iSCSI on a server certainly has a place. For archival storage, backup storage, and other uses, iSCSI on a target server is *great.* Single streams of I/O and if a failure occurs, reasonable downtime is not an issue.  But for the usual place where people want a SAN, which is the use case you are currently describing, the benefits just aren't there. Servers aren't optimized for this use, and of course the whole point of running multiple VMWare or Hyper-V nodes is to eliminate single points of failure...but with a "roll your own SAN" server, you've just kicked the can down the road to the storage being the single point of failure. That isn't particularly useful.

Truth is, given the platform you built, I think you'll just have to accept the latency. The bottleneck isn't the 10GB. It is the I/O on the target. Because your target is running Windows, you *do* have the benefit of turning on peformance monitors and counters to verify this. But I think you'll find when you do, you'll find your actual disk queues on the target are high when you see the latency warnings while your network utilization is still relatively low.

-Cliff
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gacusAuthor Commented:
All I am using this SAN for is vmware backup so I don't need high performance or redundancy.  We have high end enterprise fiber channel sans for our vms.  I understand what performance I should get out of my low end drives and raid controller and I get it sometimes.  Other times I see high latency.

The issue is I don't see hardly any load on my disks during the latency issues.
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Andrew Hancock (VMware vExpert / EE MVE^2)VMware and Virtualization ConsultantCommented:
If it's just for backup performance should be fine?

Replace the OS, and create a JBOD using a LSI SCSI HBA (no RAID) and use ZFS and a Solaris implementation and a few SSDs for ZIL and Arc cache.
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DavidCommented:
Your problem is most likely due to  your RAID config.  Don't tell me,  reads are OK, but writes crap out after a few secs sustained.  If that is the case it confirms it is your RAID config.    No tweaking other than going to RAID10 and smaller volumes will help.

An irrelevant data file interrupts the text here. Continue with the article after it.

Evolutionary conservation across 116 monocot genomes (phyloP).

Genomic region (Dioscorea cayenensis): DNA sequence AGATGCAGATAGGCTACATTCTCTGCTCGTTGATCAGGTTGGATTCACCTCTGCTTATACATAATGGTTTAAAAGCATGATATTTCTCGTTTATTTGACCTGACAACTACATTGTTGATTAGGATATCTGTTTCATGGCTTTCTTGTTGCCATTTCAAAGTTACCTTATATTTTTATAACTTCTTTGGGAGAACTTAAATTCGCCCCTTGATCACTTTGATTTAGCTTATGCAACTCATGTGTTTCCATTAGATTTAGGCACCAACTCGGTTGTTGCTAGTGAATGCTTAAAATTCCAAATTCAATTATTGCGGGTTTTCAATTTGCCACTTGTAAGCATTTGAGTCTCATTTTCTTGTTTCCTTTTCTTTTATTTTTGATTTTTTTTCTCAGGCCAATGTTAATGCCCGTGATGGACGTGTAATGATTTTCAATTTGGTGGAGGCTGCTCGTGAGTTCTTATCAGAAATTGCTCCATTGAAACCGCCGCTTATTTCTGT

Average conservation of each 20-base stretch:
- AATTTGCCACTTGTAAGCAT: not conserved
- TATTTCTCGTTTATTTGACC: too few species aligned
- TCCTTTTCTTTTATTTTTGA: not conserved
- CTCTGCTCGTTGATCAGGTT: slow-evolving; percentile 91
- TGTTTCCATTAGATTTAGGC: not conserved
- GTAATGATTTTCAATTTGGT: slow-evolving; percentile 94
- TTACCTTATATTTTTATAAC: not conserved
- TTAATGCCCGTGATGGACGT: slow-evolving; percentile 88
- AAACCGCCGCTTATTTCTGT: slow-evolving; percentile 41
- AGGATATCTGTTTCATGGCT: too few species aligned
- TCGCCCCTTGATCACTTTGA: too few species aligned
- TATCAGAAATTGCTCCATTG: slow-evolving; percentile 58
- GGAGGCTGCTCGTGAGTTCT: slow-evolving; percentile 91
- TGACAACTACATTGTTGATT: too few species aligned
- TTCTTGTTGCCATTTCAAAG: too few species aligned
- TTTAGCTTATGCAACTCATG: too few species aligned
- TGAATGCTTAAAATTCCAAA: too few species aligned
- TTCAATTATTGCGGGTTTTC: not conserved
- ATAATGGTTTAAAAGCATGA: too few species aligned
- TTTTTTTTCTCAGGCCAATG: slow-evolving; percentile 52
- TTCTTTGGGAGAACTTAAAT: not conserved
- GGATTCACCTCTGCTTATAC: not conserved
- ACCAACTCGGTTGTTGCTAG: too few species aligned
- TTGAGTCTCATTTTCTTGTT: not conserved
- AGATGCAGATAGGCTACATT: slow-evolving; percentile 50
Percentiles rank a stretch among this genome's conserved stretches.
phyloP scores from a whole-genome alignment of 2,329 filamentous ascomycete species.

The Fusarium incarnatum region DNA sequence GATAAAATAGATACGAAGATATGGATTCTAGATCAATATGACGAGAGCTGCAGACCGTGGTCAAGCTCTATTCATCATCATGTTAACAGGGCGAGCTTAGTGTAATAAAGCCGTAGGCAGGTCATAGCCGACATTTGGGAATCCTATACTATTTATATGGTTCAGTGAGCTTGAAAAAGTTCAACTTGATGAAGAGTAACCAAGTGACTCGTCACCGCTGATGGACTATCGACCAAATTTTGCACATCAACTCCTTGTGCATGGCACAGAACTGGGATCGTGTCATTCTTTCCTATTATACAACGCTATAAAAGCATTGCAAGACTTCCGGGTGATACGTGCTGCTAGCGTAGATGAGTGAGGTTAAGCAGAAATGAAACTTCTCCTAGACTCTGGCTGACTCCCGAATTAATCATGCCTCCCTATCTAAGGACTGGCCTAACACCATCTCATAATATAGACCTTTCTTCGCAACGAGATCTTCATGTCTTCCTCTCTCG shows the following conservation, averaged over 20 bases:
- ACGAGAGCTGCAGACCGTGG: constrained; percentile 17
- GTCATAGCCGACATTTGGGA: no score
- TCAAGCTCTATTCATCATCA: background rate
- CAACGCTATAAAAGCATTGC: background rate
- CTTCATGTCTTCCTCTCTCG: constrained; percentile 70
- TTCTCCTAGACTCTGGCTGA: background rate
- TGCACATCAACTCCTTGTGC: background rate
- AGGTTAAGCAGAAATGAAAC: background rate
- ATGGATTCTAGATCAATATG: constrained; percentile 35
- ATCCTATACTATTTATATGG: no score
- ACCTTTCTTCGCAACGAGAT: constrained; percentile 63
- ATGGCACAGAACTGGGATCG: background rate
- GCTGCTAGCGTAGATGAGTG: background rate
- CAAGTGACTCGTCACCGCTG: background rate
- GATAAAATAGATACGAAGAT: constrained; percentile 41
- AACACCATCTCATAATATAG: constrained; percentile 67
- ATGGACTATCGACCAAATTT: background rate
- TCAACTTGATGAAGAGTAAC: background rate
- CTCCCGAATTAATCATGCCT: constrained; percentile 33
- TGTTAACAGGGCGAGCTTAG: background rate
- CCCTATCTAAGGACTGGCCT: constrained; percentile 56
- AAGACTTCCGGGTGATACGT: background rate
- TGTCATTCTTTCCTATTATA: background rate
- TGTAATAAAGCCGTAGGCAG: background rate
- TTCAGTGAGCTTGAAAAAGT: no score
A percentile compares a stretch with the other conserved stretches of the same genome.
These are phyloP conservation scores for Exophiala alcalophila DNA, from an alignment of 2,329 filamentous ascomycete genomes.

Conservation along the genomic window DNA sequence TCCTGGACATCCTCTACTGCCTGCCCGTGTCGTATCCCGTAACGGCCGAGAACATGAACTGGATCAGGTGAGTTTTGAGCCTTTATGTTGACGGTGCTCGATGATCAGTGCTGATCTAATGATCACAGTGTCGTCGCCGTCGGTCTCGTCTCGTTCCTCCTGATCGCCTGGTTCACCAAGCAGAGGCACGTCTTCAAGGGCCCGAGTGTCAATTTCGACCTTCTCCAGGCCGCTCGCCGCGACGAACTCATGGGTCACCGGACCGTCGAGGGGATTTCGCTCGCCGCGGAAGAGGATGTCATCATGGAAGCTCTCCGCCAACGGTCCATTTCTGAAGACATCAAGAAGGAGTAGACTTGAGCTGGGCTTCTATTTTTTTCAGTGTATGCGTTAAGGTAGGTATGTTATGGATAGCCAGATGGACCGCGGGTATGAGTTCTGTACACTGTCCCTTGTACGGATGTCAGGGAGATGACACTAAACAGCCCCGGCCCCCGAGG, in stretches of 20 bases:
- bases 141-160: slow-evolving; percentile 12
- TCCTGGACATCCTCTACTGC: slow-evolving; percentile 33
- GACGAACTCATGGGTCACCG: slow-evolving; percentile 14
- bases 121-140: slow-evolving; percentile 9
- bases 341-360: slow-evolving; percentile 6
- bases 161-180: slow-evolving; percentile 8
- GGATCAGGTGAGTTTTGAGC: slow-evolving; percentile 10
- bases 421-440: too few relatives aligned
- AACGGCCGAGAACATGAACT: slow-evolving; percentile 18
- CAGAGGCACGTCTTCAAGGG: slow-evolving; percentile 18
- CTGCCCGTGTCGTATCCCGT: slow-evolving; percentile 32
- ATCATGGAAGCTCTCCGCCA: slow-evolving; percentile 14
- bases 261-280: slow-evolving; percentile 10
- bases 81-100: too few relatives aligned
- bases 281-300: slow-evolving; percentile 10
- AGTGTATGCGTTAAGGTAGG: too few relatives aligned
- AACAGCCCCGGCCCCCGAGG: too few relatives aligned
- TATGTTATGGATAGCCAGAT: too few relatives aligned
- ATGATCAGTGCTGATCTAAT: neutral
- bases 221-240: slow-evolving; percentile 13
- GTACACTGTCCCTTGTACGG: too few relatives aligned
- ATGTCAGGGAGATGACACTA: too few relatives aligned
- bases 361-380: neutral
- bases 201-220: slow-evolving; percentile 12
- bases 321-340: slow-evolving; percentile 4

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gacusAuthor Commented:
Thank you all for your advice!  I really appreciate it!

Very interesting dlethe.  I use r10 on all of our other systems, but since this is just for backup and I needed the space I used r6.  Can you provide more detail on what you are saying?  It does appear that it slows down overtime and reads are indeed noticeably faster.

Andrew:  I don't have the budget to add to the configuration which is why it is such a cheap configuration.  I would also lose a good chunk of space removing two of the drives.  Any thoughts on what I could do without adding anything additional?
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DavidCommented:
R6 is slow as heck in writing. The reason it is fast for a second or so then drops is due to the cache buffers the write, then when the cache is full (so it actually has to write to the disks), it cranks down.

If you want speed for writes, don't use RAID6. It is that simple.  Google articles about how RAID5 and RAID6 works and see for yourself.

This has nothing to do with TCP/IP or your network.  

The controller and disks don't care what your budget is, by the way ;)

If you went to solaris & used ZFS with a pair of the smallest SSDs you could find for the ZIL then you would be much better off. you could also enable compression at the filesystem level to get back some space.  Use the RAIDZ2 configuration in ZFS which is like RAID6 but better.  [As andrew suggested]

------------- OR -----------------
.. a suggestion.  [Only of your software allows this ... ] Buy two of the largest disks you can afford. Build them as a RAID1.  Modify the backup process so step one is to copy the files you want to back up to that RAID1. Then  backup from the RAID1 to your RAID6, then delete the files from the RAID1.   You will still be protected in case of  HDD Loss and have 2 levels of protection..

The RAID1 will allow backups to complete much quicker on the machines, and then the server can take it's sweet time migrating from the RAID1 internally to the RAID6 internally.    Using multiple RAID levels as storage backup pools is the textbook means of  solving this problem frugally.
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DavidCommented:
Or use a staging server that has lots of disk space and a RAID10 or RAID1.   Backup there, and migrate.  Use a 2nd dual ported NIC direct attached between these two systems specifically for the backup pipe.  Bond them so you get twice the throughput.   No need to even go through a switch.    

That way backup completes much faster and your normal network bandwidth is not effected by backup from a temporary storage pool to the repository which is a less expensive and slower tier.